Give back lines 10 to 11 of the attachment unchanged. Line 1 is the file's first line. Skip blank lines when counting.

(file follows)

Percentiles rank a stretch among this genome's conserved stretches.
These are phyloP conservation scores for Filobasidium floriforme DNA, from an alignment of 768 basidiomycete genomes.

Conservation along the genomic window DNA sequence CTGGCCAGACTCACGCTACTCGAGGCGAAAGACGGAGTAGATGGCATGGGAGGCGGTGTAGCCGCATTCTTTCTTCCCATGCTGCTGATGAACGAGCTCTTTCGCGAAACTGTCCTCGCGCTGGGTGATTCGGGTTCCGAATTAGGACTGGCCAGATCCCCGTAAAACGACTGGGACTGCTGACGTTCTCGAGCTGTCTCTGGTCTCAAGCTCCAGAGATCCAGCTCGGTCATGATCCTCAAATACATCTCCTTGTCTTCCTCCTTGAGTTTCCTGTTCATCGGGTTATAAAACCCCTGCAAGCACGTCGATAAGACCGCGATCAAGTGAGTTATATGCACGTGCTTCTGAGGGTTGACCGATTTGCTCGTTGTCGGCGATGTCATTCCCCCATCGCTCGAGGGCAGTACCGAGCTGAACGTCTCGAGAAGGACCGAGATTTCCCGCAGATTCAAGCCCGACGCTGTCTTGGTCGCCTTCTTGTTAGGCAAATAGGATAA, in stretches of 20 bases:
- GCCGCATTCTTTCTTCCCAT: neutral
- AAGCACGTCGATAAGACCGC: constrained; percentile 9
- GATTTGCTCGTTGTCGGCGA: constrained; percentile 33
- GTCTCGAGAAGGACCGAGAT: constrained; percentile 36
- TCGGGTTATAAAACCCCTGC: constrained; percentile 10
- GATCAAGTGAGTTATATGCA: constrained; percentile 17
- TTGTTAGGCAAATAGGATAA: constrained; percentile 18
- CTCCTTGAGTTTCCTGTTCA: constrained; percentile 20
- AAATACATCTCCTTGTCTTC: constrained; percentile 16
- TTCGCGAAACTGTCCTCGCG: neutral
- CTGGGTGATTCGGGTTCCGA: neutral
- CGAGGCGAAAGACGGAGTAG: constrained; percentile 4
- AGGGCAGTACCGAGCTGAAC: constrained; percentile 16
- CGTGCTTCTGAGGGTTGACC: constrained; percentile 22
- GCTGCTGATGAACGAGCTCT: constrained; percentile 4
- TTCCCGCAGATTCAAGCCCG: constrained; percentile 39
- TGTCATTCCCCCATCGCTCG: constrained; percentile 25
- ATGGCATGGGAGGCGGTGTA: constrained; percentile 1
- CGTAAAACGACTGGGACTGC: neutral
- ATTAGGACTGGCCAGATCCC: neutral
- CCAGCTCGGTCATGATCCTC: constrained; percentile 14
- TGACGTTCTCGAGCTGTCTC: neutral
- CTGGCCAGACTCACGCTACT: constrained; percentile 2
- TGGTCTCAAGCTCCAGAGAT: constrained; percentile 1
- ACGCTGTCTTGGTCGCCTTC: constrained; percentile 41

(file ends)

- TTGTTAGGCAAATAGGATAA: constrained; percentile 18
- CTCCTTGAGTTTCCTGTTCA: constrained; percentile 20